I always have a backlog of recipes that I want to try, but sometimes a recipe just leap-frogs over all the others and demands to be made immediately, like this one from Deb at Smitten Kitchen: Chocolate Soufflé Cupcakes with Peppermint Cream. I saw it posted on the SK website earlier this week, quickly made a grocery list, and then bid my time–we don’t usually make desserts unless we have a bona fide reason to do so. Fortunately, snow fell on Friday, and snowfall in Alabama absolutely must be celebrated. I believe it’s state law.
Falling snow puts me in a contemplative frame of mind. I feel compelled to try to appreciate every aspect of it, to understand its beauty in a meaningful way — to have a mind of winter, if you will. Then the rarity of the experience registers — I live in Alabama, after all — and I want to celebrate, to gather my loved ones around me, build a happy little cocoon of domesticity, and keep out the literal and figurative cold. I crave those small, wintery indulgences: a crackling fire in the fireplace, a bowl of warm soup, and something rich for dessert.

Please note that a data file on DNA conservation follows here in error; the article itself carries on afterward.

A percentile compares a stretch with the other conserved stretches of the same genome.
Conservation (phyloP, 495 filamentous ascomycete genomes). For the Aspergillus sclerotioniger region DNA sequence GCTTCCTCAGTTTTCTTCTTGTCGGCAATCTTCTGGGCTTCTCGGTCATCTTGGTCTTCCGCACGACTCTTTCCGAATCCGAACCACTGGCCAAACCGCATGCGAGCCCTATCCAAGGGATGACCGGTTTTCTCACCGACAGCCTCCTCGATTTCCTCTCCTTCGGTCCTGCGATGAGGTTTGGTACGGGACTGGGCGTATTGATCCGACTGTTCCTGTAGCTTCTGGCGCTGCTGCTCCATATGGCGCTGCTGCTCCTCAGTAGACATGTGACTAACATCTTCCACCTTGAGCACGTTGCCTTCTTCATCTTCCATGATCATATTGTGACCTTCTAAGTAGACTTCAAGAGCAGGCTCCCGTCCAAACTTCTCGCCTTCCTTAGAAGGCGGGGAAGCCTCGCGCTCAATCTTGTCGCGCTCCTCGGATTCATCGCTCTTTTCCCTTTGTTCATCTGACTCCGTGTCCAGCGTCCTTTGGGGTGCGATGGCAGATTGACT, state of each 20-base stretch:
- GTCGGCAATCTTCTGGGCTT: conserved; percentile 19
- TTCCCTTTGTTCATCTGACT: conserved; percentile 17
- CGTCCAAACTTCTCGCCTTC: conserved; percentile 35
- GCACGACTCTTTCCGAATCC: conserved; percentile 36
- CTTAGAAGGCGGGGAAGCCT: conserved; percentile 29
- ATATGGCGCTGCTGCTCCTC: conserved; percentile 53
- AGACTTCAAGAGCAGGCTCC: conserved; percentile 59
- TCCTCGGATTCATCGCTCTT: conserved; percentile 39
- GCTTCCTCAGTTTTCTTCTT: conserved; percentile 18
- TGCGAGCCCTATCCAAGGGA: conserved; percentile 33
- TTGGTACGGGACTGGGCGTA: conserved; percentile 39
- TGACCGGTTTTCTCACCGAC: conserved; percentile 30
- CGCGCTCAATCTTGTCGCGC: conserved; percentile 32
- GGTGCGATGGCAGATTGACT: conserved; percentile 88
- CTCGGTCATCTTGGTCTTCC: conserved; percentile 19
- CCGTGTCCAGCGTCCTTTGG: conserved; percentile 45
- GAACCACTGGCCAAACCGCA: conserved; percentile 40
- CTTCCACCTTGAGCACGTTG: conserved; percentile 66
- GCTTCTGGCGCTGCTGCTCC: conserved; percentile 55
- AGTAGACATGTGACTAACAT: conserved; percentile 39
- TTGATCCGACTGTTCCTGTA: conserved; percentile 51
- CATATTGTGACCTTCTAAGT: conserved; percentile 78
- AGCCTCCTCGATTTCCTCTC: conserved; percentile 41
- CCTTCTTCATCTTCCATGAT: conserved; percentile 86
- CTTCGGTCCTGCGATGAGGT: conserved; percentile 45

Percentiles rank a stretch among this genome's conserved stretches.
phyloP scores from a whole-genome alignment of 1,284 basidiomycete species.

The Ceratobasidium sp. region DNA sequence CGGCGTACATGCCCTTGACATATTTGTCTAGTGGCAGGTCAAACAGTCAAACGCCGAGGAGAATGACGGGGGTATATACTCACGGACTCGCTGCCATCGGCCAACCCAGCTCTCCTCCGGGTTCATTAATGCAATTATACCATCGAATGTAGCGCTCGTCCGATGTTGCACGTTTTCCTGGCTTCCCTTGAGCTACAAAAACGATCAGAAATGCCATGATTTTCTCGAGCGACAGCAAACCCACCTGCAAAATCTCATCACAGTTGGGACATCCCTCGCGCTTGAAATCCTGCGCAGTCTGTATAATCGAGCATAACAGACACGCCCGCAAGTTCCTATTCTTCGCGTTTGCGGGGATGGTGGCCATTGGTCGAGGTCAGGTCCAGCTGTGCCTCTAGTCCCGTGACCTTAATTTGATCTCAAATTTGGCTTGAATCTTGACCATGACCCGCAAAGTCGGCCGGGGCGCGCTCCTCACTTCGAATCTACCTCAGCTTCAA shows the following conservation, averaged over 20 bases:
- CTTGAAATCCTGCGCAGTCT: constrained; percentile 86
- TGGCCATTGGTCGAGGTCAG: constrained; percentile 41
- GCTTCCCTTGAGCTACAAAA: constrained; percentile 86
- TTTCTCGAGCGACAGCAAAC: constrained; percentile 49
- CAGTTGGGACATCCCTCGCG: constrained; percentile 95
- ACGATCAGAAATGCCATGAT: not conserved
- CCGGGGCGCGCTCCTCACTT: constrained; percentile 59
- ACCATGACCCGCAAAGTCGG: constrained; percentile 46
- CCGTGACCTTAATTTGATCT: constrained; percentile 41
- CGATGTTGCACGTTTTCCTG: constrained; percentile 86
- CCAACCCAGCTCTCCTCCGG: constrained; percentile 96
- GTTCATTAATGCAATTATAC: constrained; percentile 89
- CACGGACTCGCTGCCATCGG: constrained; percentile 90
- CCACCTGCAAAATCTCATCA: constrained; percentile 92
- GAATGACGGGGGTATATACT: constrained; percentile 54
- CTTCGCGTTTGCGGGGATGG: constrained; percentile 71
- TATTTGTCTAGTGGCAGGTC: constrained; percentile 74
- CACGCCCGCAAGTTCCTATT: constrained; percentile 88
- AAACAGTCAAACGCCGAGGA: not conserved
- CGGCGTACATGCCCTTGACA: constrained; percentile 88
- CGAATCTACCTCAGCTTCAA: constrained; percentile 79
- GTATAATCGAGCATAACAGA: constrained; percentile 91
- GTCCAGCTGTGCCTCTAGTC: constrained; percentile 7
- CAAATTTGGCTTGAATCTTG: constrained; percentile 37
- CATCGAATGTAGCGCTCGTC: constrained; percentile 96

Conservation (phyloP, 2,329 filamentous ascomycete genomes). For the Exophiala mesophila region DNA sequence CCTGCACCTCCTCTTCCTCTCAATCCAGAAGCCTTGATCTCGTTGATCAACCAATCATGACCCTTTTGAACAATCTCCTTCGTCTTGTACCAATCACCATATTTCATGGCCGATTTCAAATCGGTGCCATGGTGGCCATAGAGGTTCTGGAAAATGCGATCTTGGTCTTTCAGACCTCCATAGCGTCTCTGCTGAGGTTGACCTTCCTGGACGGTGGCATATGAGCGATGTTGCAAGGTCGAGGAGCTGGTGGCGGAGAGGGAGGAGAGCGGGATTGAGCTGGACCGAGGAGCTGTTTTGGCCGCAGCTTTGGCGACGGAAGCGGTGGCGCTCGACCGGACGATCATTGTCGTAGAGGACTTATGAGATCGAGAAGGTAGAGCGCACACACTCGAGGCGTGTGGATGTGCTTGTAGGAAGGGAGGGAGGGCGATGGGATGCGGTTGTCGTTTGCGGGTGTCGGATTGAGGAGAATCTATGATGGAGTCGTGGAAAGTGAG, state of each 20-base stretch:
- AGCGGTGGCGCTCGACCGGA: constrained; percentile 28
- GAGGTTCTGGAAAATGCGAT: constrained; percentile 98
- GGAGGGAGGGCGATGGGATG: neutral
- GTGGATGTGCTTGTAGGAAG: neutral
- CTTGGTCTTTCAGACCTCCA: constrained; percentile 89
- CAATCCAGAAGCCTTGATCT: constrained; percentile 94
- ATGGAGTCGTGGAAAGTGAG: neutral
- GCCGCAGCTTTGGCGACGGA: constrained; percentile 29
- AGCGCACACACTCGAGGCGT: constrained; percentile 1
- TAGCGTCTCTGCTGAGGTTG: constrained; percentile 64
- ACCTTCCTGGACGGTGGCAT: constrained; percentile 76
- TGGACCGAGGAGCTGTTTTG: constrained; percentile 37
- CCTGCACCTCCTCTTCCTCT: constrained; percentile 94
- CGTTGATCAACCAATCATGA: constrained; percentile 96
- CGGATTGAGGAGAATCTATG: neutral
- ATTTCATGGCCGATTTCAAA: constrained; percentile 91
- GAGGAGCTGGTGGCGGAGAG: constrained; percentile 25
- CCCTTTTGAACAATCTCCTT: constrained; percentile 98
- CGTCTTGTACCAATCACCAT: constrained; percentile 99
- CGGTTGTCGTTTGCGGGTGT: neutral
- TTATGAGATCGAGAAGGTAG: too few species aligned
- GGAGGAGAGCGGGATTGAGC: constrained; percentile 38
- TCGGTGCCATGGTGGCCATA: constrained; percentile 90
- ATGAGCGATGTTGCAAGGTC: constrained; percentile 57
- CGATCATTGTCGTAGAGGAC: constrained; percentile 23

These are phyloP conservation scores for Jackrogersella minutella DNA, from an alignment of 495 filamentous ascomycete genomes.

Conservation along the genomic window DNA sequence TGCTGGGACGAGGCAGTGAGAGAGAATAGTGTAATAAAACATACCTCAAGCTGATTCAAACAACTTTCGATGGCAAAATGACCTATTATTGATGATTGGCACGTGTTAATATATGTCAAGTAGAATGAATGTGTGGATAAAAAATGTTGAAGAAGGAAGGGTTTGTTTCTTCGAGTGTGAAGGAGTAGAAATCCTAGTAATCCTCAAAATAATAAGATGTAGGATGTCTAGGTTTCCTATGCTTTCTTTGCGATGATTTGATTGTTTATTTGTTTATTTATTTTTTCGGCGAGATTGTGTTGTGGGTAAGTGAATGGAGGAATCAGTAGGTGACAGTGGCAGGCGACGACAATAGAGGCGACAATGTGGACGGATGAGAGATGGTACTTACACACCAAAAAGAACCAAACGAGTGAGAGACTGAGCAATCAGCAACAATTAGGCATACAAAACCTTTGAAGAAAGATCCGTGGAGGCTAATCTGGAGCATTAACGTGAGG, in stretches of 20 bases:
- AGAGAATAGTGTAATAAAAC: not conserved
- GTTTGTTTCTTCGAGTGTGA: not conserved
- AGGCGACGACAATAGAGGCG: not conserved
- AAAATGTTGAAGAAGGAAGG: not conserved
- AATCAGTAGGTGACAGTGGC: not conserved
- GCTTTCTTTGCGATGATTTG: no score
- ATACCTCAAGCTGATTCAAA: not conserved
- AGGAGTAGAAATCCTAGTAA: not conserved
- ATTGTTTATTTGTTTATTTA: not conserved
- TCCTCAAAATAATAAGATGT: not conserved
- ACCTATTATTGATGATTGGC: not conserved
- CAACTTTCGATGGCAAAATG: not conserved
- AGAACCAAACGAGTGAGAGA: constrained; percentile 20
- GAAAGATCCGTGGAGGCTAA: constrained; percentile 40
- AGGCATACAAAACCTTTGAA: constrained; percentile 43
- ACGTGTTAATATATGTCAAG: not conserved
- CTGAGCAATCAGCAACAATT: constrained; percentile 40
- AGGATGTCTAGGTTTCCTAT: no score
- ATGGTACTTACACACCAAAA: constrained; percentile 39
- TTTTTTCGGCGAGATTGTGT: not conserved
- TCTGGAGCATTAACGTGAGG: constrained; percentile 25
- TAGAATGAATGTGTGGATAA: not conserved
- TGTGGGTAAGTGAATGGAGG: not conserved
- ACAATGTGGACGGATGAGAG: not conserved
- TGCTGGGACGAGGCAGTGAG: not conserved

I don’t think this is exactly what Wallace Stevens had in mind.
Yesterday, I managed to enjoy all of my indulgences save the soup, which I’ll make tonight. The cupcakes, in particular, were perfect for my mood: a little bit dark with a hit of sweetness. Like Deb, I’m not usually a fan of flourless chocolate cake, but this recipe gets the flavor and texture of a flourless dessert just right. Similar in taste to really good brownies, the cupcakes are light and airy.
The best part of flourless chocolate cake is that there isn’t anything to stand in the way of a powerful hit of chocolate flavor, ingredients like, well, flour. Still, a lot of these desserts resemble nothing more than chocolate sludge with neither taste nor texture to recommend them.This recipe is very different, however. You can see from these photographs that the cakes rise up to lofty heights in the oven.
The Snow Man
One must have a mind of winter
To regard the frost and the boughs
Of the pine-trees crusted with snow;
And have been cold a long time
To behold the junipers shagged with ice,
The spruces rough in the distant glitter
Of the January sun; and not to think
Of any misery in the sound of the wind,
In the sound of a few leaves,
Which is the sound of the land
Full of the same wind
That is blowing in the same bare place
For the listener, who listens in the snow,
And, nothing himself, beholds
Nothing that is not there and the nothing that is.